Money, they say, is the mother’s milk of politics. Also of news, sports and the rest of the entertainment industry. Three recent stories drive that home.
Nowhere are the urban legends and mythologies more enduring and destructive than those that currently surround Israel and U.S. foreign policy.
What just happened in American politics is not just that Charlotte mopped the floor with Tampa. It’s that Democrats connected with the country beyond their wildest dreams.
Republicans and Democrats may not have much common ground this election year, yet their national conventions shared one feature: Both gatherings were blessed from the podium by prominent American rabbis.
President Obama came under attack yesterday for his many sins –as interpreted by GOP candidates – among them the mistreatment of Israel. Senator John McCain, the GOP 2008 candidate, said that the US "can't afford to cause our friends and allies, from Latin America to Europe to Asia to the Middle East and especially in Israel, a nation under existential threat, to doubt America's leadership".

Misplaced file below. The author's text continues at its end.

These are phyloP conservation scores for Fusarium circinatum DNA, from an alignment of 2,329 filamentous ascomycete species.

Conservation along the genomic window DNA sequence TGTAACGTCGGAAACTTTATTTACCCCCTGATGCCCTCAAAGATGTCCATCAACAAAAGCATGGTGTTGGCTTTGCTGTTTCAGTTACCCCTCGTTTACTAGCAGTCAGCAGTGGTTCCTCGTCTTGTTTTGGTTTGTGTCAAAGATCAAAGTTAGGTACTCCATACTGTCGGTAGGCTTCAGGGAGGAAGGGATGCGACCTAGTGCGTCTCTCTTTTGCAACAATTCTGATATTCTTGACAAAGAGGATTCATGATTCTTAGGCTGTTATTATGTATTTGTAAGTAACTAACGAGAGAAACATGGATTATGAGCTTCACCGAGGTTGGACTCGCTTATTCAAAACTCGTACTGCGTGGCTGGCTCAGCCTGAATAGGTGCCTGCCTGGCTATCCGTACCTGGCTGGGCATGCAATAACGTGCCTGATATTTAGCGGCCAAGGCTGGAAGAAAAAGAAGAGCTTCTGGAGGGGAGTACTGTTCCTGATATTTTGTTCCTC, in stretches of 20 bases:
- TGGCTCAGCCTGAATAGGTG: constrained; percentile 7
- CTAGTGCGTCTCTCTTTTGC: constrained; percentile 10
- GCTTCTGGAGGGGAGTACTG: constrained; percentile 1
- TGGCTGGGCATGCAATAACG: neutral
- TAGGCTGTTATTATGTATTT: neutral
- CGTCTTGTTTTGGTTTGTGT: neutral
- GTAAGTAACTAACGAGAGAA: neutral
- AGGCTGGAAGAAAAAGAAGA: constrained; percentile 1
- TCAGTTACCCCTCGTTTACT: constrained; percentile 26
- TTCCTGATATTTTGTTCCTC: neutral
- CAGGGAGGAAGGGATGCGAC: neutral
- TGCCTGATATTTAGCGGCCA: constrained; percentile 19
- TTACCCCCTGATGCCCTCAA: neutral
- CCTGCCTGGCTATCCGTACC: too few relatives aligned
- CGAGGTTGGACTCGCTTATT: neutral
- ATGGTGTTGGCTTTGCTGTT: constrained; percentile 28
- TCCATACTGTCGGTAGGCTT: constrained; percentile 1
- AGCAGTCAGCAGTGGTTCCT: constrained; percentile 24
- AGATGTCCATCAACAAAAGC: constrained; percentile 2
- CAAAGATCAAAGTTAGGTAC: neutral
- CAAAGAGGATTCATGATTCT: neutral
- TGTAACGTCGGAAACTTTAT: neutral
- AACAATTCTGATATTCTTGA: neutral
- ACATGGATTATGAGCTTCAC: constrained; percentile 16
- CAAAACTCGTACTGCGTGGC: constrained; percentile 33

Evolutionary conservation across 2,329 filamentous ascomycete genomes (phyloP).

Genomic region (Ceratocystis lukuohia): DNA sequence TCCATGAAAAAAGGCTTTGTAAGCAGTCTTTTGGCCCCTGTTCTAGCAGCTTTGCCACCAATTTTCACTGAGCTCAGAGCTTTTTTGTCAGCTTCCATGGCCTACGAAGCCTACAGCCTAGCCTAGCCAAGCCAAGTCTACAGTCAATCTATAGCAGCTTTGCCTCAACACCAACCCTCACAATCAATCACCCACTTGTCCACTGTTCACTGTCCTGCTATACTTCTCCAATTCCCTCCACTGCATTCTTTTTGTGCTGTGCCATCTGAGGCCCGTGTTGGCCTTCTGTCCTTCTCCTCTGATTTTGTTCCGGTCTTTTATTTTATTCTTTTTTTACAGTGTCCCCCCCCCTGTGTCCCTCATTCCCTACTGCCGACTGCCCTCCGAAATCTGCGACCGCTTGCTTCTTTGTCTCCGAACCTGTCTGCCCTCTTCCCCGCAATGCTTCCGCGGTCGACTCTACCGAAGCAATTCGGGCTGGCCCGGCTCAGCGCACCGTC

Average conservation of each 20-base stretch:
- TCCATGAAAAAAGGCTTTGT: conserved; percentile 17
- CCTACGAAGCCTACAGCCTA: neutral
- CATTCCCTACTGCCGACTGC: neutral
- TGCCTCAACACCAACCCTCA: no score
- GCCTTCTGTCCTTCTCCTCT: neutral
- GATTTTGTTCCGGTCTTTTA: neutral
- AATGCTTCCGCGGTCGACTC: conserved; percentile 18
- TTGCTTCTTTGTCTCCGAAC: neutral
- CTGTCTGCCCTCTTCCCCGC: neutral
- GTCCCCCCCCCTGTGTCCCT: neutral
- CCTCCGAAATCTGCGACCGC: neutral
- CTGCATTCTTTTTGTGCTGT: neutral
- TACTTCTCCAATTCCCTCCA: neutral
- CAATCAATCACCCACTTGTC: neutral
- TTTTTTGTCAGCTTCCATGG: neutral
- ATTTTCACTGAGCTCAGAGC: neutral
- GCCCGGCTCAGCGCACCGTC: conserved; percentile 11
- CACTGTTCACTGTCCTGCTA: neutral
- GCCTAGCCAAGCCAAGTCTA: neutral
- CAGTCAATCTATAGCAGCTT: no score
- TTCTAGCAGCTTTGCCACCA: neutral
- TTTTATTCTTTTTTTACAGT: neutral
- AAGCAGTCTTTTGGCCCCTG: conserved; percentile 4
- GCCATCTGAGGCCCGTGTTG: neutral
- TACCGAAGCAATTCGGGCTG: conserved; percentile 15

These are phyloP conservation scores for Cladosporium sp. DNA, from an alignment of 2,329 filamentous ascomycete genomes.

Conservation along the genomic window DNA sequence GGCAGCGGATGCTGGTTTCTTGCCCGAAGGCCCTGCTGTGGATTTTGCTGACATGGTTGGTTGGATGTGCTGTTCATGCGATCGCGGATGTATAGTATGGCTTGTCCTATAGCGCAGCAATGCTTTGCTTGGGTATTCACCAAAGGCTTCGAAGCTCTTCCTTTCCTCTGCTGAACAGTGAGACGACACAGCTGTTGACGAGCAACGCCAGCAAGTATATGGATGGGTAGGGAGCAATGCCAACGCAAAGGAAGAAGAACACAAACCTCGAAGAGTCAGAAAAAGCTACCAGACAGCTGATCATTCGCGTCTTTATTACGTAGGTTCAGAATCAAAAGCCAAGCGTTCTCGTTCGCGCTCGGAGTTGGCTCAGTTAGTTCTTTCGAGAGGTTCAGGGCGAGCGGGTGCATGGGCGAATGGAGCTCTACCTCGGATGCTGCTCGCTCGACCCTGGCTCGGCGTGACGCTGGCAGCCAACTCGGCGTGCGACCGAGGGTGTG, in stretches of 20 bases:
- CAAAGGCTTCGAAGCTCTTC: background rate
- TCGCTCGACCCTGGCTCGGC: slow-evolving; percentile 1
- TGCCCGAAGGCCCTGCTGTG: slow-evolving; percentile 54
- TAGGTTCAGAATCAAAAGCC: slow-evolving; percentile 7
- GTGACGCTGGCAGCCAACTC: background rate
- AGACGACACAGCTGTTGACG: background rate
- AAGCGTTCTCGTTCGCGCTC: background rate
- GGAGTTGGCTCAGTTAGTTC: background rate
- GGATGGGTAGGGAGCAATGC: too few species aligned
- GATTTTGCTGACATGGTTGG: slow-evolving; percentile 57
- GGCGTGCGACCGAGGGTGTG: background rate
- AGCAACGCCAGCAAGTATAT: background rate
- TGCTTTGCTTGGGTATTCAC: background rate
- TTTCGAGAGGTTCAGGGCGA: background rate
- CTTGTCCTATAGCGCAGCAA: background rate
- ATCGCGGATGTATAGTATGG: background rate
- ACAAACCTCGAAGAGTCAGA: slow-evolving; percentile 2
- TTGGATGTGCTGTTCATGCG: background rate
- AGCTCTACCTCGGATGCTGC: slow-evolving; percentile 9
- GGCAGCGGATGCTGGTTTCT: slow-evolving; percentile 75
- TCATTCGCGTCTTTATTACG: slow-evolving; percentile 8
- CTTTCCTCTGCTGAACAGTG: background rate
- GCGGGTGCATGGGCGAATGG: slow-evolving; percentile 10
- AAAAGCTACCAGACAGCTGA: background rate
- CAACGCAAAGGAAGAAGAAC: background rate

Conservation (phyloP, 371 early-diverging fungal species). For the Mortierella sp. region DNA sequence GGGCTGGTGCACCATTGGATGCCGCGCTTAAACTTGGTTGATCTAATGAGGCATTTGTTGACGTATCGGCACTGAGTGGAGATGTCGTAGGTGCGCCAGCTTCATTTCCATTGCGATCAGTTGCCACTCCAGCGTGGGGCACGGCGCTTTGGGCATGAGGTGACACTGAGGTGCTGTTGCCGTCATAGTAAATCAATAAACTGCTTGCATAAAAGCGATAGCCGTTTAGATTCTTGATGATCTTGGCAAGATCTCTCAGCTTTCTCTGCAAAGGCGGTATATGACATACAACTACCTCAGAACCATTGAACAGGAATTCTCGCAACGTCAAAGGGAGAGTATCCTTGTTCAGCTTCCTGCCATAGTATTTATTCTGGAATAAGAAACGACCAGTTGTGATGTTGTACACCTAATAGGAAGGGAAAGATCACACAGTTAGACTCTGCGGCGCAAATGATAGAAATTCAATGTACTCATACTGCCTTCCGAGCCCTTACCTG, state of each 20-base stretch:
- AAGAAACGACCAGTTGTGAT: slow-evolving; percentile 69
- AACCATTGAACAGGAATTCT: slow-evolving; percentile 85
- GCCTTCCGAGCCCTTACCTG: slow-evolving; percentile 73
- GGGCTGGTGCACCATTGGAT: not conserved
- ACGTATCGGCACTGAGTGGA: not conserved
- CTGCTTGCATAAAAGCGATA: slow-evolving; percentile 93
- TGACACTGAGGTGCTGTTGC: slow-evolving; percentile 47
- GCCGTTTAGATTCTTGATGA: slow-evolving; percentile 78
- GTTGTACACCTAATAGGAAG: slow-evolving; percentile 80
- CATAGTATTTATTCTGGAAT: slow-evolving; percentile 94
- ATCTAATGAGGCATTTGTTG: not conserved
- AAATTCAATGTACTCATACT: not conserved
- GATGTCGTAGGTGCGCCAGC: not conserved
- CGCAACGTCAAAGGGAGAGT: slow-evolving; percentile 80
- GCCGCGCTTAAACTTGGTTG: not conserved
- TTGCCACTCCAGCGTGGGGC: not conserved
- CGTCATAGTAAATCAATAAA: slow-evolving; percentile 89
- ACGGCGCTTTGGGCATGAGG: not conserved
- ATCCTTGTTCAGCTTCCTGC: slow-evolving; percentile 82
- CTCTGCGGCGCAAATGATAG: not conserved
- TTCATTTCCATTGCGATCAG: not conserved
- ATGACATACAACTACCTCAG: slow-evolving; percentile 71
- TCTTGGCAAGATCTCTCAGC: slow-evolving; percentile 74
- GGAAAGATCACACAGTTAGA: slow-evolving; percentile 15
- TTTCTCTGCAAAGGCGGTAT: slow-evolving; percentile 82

President Obama’s approach to Iran has made Americans “less secure,” Mitt Romney said in his speech accepting the Republican presidential nomination.
Jewish Democrats slammed Republicans for planning a tribute to Rep. Ron Paul (R-Texas) at the Republican convention.
The Republican National Committee adopted a resolution calling for "a united Israel governed under one law for all people."
David Zucker sees threats to America and Israel mounting, and he believes the Democrats are unable or unwilling to confront those challenges, so he has decided to go public with his belief that the Democrats have lost their way.